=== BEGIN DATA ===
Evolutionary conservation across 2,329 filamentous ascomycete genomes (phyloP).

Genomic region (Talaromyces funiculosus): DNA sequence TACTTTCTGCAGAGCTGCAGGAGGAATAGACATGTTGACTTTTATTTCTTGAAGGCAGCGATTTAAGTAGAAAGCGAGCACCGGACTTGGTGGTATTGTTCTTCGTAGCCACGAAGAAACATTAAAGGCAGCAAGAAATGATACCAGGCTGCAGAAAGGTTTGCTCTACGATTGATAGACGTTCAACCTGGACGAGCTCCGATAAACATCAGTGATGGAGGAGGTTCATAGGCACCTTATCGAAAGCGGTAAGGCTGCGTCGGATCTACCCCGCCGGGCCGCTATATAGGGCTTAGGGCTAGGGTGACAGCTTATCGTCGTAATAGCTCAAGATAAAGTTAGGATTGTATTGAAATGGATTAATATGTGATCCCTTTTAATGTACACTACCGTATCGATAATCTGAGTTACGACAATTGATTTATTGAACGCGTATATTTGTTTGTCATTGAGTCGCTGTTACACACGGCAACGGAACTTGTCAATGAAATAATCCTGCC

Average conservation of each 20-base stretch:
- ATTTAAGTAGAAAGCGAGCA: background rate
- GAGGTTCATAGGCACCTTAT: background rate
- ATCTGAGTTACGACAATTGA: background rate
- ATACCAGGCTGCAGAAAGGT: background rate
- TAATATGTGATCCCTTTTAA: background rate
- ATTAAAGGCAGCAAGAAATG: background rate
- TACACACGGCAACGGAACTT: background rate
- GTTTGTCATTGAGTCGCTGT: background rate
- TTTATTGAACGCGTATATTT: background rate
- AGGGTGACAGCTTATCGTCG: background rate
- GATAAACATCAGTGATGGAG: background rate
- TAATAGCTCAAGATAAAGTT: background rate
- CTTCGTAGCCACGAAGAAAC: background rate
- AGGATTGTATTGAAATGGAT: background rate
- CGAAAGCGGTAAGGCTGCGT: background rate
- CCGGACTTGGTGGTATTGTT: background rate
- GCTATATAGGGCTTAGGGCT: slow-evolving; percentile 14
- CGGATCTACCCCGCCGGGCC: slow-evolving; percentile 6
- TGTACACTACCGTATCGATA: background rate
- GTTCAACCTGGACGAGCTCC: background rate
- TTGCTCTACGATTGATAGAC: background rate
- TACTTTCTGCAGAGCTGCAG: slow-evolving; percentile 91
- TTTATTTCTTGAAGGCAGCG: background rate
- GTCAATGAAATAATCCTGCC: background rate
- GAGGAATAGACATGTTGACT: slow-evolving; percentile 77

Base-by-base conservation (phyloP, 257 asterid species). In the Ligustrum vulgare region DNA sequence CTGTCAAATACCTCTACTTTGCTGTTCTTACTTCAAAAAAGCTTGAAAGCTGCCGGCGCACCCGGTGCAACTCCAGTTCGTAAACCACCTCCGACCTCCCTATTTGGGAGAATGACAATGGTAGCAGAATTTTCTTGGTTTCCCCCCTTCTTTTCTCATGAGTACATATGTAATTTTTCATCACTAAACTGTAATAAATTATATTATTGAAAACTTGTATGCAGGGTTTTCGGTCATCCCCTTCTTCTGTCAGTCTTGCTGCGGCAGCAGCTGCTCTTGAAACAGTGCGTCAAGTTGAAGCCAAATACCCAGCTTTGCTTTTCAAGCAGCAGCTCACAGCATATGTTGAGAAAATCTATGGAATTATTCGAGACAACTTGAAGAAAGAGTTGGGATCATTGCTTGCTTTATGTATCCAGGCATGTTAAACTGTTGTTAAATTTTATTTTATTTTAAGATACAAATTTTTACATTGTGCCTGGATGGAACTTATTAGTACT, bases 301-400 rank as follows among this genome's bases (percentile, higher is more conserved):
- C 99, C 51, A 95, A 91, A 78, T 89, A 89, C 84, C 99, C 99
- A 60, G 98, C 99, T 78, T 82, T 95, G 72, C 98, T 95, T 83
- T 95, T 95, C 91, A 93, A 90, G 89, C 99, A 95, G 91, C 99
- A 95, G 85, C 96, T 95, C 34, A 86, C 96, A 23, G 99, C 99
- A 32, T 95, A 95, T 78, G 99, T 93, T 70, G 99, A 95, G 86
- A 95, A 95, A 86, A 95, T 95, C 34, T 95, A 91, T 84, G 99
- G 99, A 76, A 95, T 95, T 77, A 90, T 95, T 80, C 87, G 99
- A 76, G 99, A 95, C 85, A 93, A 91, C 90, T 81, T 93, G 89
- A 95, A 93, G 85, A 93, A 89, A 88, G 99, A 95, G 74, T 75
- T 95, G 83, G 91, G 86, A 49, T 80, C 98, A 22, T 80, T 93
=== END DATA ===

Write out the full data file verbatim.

Evolutionary conservation across 2,329 filamentous ascomycete genomes (phyloP).

Genomic region (Talaromyces funiculosus): DNA sequence TACTTTCTGCAGAGCTGCAGGAGGAATAGACATGTTGACTTTTATTTCTTGAAGGCAGCGATTTAAGTAGAAAGCGAGCACCGGACTTGGTGGTATTGTTCTTCGTAGCCACGAAGAAACATTAAAGGCAGCAAGAAATGATACCAGGCTGCAGAAAGGTTTGCTCTACGATTGATAGACGTTCAACCTGGACGAGCTCCGATAAACATCAGTGATGGAGGAGGTTCATAGGCACCTTATCGAAAGCGGTAAGGCTGCGTCGGATCTACCCCGCCGGGCCGCTATATAGGGCTTAGGGCTAGGGTGACAGCTTATCGTCGTAATAGCTCAAGATAAAGTTAGGATTGTATTGAAATGGATTAATATGTGATCCCTTTTAATGTACACTACCGTATCGATAATCTGAGTTACGACAATTGATTTATTGAACGCGTATATTTGTTTGTCATTGAGTCGCTGTTACACACGGCAACGGAACTTGTCAATGAAATAATCCTGCC

Average conservation of each 20-base stretch:
- ATTTAAGTAGAAAGCGAGCA: background rate
- GAGGTTCATAGGCACCTTAT: background rate
- ATCTGAGTTACGACAATTGA: background rate
- ATACCAGGCTGCAGAAAGGT: background rate
- TAATATGTGATCCCTTTTAA: background rate
- ATTAAAGGCAGCAAGAAATG: background rate
- TACACACGGCAACGGAACTT: background rate
- GTTTGTCATTGAGTCGCTGT: background rate
- TTTATTGAACGCGTATATTT: background rate
- AGGGTGACAGCTTATCGTCG: background rate
- GATAAACATCAGTGATGGAG: background rate
- TAATAGCTCAAGATAAAGTT: background rate
- CTTCGTAGCCACGAAGAAAC: background rate
- AGGATTGTATTGAAATGGAT: background rate
- CGAAAGCGGTAAGGCTGCGT: background rate
- CCGGACTTGGTGGTATTGTT: background rate
- GCTATATAGGGCTTAGGGCT: slow-evolving; percentile 14
- CGGATCTACCCCGCCGGGCC: slow-evolving; percentile 6
- TGTACACTACCGTATCGATA: background rate
- GTTCAACCTGGACGAGCTCC: background rate
- TTGCTCTACGATTGATAGAC: background rate
- TACTTTCTGCAGAGCTGCAG: slow-evolving; percentile 91
- TTTATTTCTTGAAGGCAGCG: background rate
- GTCAATGAAATAATCCTGCC: background rate
- GAGGAATAGACATGTTGACT: slow-evolving; percentile 77

Base-by-base conservation (phyloP, 257 asterid species). In the Ligustrum vulgare region DNA sequence CTGTCAAATACCTCTACTTTGCTGTTCTTACTTCAAAAAAGCTTGAAAGCTGCCGGCGCACCCGGTGCAACTCCAGTTCGTAAACCACCTCCGACCTCCCTATTTGGGAGAATGACAATGGTAGCAGAATTTTCTTGGTTTCCCCCCTTCTTTTCTCATGAGTACATATGTAATTTTTCATCACTAAACTGTAATAAATTATATTATTGAAAACTTGTATGCAGGGTTTTCGGTCATCCCCTTCTTCTGTCAGTCTTGCTGCGGCAGCAGCTGCTCTTGAAACAGTGCGTCAAGTTGAAGCCAAATACCCAGCTTTGCTTTTCAAGCAGCAGCTCACAGCATATGTTGAGAAAATCTATGGAATTATTCGAGACAACTTGAAGAAAGAGTTGGGATCATTGCTTGCTTTATGTATCCAGGCATGTTAAACTGTTGTTAAATTTTATTTTATTTTAAGATACAAATTTTTACATTGTGCCTGGATGGAACTTATTAGTACT, bases 301-400 rank as follows among this genome's bases (percentile, higher is more conserved):
- C 99, C 51, A 95, A 91, A 78, T 89, A 89, C 84, C 99, C 99
- A 60, G 98, C 99, T 78, T 82, T 95, G 72, C 98, T 95, T 83
- T 95, T 95, C 91, A 93, A 90, G 89, C 99, A 95, G 91, C 99
- A 95, G 85, C 96, T 95, C 34, A 86, C 96, A 23, G 99, C 99
- A 32, T 95, A 95, T 78, G 99, T 93, T 70, G 99, A 95, G 86
- A 95, A 95, A 86, A 95, T 95, C 34, T 95, A 91, T 84, G 99
- G 99, A 76, A 95, T 95, T 77, A 90, T 95, T 80, C 87, G 99
- A 76, G 99, A 95, C 85, A 93, A 91, C 90, T 81, T 93, G 89
- A 95, A 93, G 85, A 93, A 89, A 88, G 99, A 95, G 74, T 75
- T 95, G 83, G 91, G 86, A 49, T 80, C 98, A 22, T 80, T 93